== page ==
That bit just demonstrates that he doesn't understand the issue at all, or is making a deliberate straw man.

      The goal is not to force people to become engineers, which he actually suggests is happening at one point. The goal is to help people do the things they want to do.

      And as such, it's much easier to do that with attractive jobs in tech than it is for unattractive jobs collecting refuse or caring for the elderly. That doesn't mean there aren't efforts to make it happen (women's participation in construct

      • When universities and companies put forth exclusive "Girls can Code" events, or hold open slots for women, then yes - here is an effort to force people to become engineers. When programs are set up exclusively for one group - and not offtered for others - it is discrimination with a final result expected: equality of outcome.
  • by Anonymous Coward on Sunday August 06, 2017 @04:00PM (#54951467)

    Google VP of Engineering Ari Balogh "One of the aspects of the post that troubled me deeply was the bias inherent in suggesting that most women, or men, feel or act a certain way. That is stereotyping, and it is harmful."

    Feminist idiot Lauren Weinstein : "The men of computer science and the computer industry are misogynous jerks. "

    Deal with the sexist feminists, realise that when people use factual arguments to prove them wrong, they are not being sexist.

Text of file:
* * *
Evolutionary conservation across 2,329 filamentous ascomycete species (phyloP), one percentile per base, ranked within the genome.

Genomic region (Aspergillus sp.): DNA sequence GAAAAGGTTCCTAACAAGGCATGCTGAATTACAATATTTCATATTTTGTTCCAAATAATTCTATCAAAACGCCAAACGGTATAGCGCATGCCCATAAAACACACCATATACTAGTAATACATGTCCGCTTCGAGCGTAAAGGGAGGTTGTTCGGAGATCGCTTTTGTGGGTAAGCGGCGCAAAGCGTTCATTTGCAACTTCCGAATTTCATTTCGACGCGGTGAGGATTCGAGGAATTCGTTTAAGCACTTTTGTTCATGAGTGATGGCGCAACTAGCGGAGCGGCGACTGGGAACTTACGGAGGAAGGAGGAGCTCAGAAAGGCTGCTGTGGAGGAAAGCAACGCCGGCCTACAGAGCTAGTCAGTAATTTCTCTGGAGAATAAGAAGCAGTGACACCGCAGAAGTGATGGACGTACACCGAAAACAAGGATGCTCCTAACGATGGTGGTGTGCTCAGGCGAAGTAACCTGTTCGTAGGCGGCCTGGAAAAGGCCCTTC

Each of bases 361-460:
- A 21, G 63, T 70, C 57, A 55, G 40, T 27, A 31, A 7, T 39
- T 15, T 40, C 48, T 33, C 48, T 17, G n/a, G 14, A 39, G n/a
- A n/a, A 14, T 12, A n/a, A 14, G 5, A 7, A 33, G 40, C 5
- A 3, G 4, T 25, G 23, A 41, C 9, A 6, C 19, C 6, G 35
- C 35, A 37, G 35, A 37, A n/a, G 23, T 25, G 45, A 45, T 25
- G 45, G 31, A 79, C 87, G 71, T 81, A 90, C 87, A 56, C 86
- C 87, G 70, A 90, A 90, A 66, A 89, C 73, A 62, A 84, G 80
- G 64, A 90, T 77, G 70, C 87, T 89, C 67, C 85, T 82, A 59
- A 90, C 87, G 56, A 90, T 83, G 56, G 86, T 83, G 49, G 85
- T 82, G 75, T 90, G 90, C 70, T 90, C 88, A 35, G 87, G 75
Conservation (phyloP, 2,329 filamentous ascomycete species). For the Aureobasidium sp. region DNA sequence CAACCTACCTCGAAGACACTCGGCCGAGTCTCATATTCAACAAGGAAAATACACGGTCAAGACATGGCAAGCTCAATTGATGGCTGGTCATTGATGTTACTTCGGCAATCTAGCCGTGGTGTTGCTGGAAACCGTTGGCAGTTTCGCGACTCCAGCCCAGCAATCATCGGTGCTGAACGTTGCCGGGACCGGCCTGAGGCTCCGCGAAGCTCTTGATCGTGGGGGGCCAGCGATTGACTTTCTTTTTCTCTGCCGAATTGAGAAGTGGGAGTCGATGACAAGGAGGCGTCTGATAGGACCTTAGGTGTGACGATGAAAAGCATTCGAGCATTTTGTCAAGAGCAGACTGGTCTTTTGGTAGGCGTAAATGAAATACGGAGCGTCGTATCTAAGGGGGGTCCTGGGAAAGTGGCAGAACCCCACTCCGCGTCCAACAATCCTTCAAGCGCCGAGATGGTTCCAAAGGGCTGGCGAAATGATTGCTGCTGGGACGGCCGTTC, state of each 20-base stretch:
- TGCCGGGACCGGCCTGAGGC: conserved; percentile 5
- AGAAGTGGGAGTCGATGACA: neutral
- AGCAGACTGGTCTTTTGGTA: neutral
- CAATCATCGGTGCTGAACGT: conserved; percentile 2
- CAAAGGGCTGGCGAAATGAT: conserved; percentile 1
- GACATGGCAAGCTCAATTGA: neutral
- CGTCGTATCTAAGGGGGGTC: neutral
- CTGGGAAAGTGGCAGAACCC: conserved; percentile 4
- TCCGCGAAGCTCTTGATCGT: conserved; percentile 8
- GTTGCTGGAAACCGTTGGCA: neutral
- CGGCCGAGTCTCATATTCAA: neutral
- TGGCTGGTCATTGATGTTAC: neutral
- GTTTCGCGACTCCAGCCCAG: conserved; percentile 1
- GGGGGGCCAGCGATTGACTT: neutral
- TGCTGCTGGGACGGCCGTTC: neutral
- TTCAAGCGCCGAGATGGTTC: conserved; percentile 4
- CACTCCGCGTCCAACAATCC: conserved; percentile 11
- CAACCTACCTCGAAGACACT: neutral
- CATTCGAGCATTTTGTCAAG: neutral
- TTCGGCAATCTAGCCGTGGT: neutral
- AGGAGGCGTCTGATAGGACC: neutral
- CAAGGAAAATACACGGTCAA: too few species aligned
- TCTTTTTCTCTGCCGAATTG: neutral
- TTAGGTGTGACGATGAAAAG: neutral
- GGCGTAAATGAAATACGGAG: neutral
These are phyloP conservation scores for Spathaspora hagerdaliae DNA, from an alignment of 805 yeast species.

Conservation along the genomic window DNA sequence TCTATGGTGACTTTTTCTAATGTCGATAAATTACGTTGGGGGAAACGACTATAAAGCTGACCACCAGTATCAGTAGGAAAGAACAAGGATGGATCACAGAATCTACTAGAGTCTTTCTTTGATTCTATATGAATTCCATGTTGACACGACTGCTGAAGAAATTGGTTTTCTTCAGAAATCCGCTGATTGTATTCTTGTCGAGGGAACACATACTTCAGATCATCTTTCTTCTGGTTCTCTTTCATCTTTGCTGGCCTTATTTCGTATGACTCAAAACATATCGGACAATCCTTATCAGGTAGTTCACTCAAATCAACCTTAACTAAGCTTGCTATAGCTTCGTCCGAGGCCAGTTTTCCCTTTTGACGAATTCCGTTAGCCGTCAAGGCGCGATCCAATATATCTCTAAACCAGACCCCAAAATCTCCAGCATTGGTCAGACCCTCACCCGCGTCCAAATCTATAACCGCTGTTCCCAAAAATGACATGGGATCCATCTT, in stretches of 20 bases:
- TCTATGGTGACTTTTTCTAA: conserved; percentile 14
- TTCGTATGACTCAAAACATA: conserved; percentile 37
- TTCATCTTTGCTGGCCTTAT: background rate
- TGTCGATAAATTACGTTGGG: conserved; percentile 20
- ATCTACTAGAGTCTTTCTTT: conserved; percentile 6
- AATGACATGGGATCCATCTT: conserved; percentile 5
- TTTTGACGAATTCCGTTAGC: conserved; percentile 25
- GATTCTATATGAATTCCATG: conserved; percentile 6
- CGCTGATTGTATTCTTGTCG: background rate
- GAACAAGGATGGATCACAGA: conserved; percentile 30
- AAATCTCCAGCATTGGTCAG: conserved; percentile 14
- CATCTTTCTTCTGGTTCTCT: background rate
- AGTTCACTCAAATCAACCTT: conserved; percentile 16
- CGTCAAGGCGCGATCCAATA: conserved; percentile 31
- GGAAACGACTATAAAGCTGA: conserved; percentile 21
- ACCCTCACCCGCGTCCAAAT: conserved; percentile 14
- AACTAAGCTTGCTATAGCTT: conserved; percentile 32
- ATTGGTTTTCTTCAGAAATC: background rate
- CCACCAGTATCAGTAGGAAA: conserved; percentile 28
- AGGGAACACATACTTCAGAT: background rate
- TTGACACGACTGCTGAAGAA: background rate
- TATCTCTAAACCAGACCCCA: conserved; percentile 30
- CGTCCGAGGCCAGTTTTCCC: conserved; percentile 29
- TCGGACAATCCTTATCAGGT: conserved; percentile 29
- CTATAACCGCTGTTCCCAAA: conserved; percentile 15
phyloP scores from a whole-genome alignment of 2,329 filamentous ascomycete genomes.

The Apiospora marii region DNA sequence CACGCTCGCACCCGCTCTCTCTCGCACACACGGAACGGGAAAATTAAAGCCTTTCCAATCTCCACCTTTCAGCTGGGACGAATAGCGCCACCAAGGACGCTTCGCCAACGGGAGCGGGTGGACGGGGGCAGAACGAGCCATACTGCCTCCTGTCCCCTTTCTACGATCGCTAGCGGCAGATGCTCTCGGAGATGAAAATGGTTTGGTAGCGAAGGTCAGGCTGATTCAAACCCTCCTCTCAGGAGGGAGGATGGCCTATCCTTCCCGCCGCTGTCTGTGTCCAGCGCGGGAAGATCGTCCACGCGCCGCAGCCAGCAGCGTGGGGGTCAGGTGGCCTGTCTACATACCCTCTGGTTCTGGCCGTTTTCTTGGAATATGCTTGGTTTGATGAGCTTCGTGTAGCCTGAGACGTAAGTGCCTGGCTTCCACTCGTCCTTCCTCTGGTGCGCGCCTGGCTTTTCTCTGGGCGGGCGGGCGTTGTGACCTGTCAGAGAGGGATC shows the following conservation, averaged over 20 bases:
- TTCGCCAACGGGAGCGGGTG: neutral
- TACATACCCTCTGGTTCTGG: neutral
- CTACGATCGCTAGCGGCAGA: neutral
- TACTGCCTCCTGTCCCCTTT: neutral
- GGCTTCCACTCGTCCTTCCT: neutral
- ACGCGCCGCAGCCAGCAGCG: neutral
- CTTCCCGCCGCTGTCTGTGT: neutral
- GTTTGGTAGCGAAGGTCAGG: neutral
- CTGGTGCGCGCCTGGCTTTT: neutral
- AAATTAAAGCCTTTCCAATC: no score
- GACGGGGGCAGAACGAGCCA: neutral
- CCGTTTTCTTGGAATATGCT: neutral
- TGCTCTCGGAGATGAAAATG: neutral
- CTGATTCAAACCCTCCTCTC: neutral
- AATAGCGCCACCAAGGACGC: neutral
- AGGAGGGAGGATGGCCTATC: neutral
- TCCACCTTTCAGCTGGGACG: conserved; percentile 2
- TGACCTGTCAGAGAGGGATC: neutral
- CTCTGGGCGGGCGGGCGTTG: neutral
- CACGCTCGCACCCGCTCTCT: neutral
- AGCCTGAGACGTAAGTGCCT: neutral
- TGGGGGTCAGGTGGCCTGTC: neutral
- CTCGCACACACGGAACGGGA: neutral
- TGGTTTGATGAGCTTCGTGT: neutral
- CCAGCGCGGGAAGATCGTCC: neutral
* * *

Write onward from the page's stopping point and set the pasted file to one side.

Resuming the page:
Men and women are different and enjoy doing different things. FACT.

  • Sweet FSM (Score:4, Insightful)

    by American AC in Paris ( 230456 ) on Sunday August 06, 2017 @04:10PM (#54951513) Homepage

    This is the sort of thing that lands in history books as an example of the backwardness of previous generations.

  • by ytene ( 4376651 ) on Sunday August 06, 2017 @04:39PM (#54951695)
    This forum is blessed with a simply *massive* brains trust, with technical skills and experience contributed regardless of age, ethnicity or gender. Unless a contributor selects a user name which explicitly identifies them by age, gender or background, the way that Slashdot operates actually promotes equality. In other words, as Slashdot shows, equality is possible, it just needs to be implemented thoughtfully...

    Having read the email/document that forms the subject of this article, one of the things I observe is that the document itself discusses both conscious and subconscious bias as it can be applied in a workplace [and for this post I'll group together *all* forms of bias, not merely gender bias].

    So let's think about this for a moment. Most of us probably work for organisations which claim [publicly at least] to be a meritocracy. But how objective are the performance review procedures? [ Or recruitment, for that matter? ] Here are a few points to consider:-

    If your recruitment process gives hiring managers application forms with the age and/or name of the candidate included, then your organisation has an open door for selection bias.